I did attend one panel, but I can not even remember what it was—it obviously wasn’t incredibly important. (Looking back on the pictures, it was a

I did attend 2 Kaffee Klatches, with Mur Lafferty and Joshua Bilmes. The KK with Mur was a delight—she’s an excellent author and a nice and funny person. I’ve been a fan of her I Should Be Writing podcast for years, and I’ve read both of her Shambling Guide books, so I was excited to finally meet her. The KK was really informal, and it provided a nice opportunity to get to know Mur and her other fans.

The Bilmes KK was quite the opposite. Bilmes is the president for life of a literary agency which represents, among others, Sanderson, Brett, and Charlaine Harris. He’s a much different person from Mur, and the KK was run much more strictly. We went around the circle and introduced ourselves, then asked a single question which he answered at length. At the end, we talked about submission. It was very educational, and also, I expect, will be a valuable connection in the future. I did not, however, get any kind of personal connection or conversation out of the KK. I found both KKs to be highly valuable, and I am glad I attended both, they were just completely different.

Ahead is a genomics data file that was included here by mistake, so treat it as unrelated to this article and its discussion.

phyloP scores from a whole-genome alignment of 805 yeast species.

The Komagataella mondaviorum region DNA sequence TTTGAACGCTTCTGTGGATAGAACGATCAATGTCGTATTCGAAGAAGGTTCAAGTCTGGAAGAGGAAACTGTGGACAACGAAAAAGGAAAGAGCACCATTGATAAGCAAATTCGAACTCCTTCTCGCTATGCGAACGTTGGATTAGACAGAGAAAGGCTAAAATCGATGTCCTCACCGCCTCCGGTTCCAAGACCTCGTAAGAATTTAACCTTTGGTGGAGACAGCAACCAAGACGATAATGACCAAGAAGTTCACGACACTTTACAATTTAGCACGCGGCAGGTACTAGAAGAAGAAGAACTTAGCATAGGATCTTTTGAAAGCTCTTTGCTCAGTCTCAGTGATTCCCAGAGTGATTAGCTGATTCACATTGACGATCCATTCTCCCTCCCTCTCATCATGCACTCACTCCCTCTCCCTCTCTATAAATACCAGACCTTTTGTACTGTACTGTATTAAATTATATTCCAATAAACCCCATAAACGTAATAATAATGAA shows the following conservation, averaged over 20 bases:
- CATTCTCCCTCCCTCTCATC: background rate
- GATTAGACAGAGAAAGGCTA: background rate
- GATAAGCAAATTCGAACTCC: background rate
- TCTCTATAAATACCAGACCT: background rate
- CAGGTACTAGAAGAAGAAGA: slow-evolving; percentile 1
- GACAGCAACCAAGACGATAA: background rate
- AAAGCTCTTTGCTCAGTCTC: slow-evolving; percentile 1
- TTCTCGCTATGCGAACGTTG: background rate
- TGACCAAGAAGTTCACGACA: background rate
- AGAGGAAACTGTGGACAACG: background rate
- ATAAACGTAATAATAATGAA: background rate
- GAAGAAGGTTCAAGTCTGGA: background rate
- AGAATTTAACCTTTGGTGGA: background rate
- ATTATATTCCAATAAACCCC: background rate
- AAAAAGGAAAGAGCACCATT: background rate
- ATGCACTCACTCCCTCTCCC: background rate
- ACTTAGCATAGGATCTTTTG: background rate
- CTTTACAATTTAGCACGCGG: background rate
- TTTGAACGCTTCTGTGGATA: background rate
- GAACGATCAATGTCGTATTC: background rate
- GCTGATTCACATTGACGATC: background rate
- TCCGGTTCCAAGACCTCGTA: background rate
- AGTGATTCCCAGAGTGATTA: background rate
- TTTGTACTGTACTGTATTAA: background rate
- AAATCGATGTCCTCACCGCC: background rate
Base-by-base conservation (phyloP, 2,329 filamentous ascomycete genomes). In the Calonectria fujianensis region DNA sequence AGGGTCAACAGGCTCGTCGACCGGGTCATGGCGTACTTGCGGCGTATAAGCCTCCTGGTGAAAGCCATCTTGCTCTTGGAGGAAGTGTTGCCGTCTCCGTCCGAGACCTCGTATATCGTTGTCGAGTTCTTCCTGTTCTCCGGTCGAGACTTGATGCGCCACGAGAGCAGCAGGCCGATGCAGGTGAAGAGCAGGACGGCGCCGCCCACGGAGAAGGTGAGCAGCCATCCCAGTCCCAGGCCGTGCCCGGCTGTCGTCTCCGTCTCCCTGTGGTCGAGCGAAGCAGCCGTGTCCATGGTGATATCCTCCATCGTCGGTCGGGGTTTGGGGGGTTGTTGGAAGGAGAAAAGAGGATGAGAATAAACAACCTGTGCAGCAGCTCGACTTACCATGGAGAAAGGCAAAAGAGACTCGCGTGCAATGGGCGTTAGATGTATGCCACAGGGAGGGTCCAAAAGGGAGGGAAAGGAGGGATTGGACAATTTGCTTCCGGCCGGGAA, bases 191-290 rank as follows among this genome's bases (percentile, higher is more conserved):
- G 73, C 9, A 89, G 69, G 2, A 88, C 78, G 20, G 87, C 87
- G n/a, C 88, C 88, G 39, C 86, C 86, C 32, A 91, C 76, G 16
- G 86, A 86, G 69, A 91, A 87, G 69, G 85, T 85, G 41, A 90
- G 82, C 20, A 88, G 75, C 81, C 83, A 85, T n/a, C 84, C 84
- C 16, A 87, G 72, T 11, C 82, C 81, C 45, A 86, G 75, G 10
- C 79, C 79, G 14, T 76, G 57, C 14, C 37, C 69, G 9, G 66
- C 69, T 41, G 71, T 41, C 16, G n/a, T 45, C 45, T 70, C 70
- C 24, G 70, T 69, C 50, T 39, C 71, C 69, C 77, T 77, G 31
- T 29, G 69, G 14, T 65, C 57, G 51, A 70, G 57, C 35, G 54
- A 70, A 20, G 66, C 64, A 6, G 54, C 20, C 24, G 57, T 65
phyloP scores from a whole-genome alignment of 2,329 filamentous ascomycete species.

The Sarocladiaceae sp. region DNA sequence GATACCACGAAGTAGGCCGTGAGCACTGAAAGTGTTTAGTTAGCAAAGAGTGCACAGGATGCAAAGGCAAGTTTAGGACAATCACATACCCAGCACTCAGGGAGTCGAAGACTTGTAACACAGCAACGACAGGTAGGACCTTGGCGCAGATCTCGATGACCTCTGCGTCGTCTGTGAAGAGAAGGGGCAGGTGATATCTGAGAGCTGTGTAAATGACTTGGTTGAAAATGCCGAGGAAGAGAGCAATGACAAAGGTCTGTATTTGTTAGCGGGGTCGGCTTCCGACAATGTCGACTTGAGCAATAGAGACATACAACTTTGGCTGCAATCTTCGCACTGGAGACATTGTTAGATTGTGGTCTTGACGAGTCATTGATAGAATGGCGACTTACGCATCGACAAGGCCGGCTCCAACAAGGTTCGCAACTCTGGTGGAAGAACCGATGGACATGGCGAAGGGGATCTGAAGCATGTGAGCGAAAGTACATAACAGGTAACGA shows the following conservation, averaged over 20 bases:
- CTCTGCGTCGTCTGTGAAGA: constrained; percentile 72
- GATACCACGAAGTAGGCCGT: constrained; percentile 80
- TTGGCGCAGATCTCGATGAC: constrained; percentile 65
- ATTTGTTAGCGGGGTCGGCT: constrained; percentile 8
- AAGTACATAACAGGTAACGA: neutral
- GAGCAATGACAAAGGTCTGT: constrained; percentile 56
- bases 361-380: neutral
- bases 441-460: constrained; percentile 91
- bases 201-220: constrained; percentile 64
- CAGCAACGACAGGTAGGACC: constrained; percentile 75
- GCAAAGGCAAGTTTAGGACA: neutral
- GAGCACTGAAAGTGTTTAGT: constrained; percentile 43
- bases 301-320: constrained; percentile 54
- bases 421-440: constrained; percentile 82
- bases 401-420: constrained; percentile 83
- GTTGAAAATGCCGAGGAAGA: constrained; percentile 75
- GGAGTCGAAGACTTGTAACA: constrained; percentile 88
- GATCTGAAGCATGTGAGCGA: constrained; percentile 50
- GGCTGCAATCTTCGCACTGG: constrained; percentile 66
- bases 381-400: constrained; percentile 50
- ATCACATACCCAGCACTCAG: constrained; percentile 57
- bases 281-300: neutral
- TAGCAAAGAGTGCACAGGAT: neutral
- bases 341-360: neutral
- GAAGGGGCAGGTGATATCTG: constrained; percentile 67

After that, it was time for some fun. I went to the signing up some up-and-coming kid named George R. R. Martin. You should look up his stuff. Some of his books are pretty good, and he might be big some day.


Then I went through the Sanderson signing line, getting him to do dueling signatures for me. I’ll do another post once I get home and can unpack everything about the dueling signatures, which is a project I quite enjoyed working on. I felt a little silly going through his signing line after hanging out with him for dinner and playing Magic with him, but I did it and he was nice, as always. I also helped out to a small degree with directing his signing line, an enjoyable task that I would like to do more of in the future.

Post Sanderson, I went to dinner with Alice and Lyndsey. The food was decent, and the company was great.

The big event of the day was the Hugo Ceremony. I debated not going, simply because of all of the debate and nastiness surrounding the various parties contesting the award this year. However, while I am definitely intending to attend future cons, I’m not sure when I’ll get back to another WorldCon, and I knew it was going to be a historic Hugo ceremony regardless of the outcome, simply due to the number of voters. So, I went. I ended up sitting next to The Peter, which was awesome, and Scott Lynch and Elizabeth Bear were sitting a few rows in front of me.